When one microcontroller can't process simultaneous tasks, you just add a second microcontroller that costs $2. The first microcontroller flashes the first LED, the second flashes the second LED.
Then you have the Edison that costs $50, but its Linux natively supports multiprocessing and multitasking. Then you can download a file in one process, read the RTC in the second, update the screen in the third. If you are not satisfied with Linux, install something else, but you'll have problems with drivers.
What can be easier than multiprocessing with fork() in Linux? Using pthreads has its benefits, but it's more complicated.
int main(int argc, char **argv)
printf("--beginning of program\n");
pid_t pid = fork();
int counter = 0;
if (pid == 0)
// child process
int i = 0;
for (; i < 5; ++i)
printf("child process: counter=%d\n", ++counter);
else if (pid > 0)
// parent process
int j = 0;
for (; j < 5; ++j)
printf("parent process: counter=%d\n", ++counter);
// fork failed
printf("--end of program--\n");
You have something like 18 lines of code for two elements (assumed). My example used four lines of code for three element. And it's intuitive.
If I wasn't aware of this product, http://www.splatco.com/ec_p1.htm SPLat Controls - SPLat alternative to Arduino, I might agree with you. $21 gets you one.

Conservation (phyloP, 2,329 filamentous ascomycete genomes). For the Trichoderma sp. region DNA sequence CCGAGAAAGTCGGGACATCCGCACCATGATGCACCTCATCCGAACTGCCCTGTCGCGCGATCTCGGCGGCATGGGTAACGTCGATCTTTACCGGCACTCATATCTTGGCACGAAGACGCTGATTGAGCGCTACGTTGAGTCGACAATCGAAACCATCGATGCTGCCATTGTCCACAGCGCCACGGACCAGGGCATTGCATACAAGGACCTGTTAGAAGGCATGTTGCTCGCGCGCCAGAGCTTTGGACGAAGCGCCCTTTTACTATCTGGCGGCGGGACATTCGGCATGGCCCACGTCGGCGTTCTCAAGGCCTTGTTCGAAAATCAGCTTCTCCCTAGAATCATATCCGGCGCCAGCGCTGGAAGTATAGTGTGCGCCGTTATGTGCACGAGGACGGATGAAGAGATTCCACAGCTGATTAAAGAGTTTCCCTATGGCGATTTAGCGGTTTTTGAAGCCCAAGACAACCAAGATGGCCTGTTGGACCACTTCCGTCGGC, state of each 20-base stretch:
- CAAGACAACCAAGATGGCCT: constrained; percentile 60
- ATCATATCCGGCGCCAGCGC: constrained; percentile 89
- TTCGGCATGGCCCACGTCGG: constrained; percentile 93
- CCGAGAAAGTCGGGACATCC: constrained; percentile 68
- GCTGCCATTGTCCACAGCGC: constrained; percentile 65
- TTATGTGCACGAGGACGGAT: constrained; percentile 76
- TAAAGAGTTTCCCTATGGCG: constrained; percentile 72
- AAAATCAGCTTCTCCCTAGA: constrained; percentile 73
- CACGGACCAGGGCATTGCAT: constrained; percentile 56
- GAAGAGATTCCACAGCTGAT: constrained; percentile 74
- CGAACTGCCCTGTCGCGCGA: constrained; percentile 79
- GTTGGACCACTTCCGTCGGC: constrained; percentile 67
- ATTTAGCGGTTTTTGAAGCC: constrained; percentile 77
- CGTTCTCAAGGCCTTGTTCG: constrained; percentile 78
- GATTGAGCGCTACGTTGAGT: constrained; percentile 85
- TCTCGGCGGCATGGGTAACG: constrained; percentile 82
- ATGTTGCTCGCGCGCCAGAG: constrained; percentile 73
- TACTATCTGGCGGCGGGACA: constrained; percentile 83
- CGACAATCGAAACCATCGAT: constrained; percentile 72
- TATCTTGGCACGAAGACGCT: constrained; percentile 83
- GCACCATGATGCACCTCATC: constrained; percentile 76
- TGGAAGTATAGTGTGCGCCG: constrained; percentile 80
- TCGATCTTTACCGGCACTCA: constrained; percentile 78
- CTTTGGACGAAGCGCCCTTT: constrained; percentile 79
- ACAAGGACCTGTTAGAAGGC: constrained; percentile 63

I used to represent SPLat in USA and Canada. I'm retired and decided to play with Intel/Edison with the Arduino board and I programme the lot with Visual Studio 2015/Micro. It's lots of fun. But, I wish I could multitask as I can with EC1. I can also do this on their more sophisticated HMI430. But the thought that I can do this on EC1 without event lag as you identified above is amazing and a natural for simplified FSM programming.
About my silly programme: As one element of the programme waits for someone to push a button, it is running the flashing element and monitoring the water temperature control element all at the same time. And you don't notice a delay. The controller clocks so fast through the machine codes you simply don't notice it. As soon as you hit that push-button, Bingo. If I decide to skip with the Flash_The_Light element, I simply place a comment (; semi-colon) in front of Luanchtask Flash_The_Light. You can launch a task from within a task and kill it as well. You will note that the language is very much like BASIC but a bit more complex. You don't have libraries to include. I'm not trying to push the language, but I do wish to demonstrate how simple multitasking can be employed on a dirt cheap controller like EC1.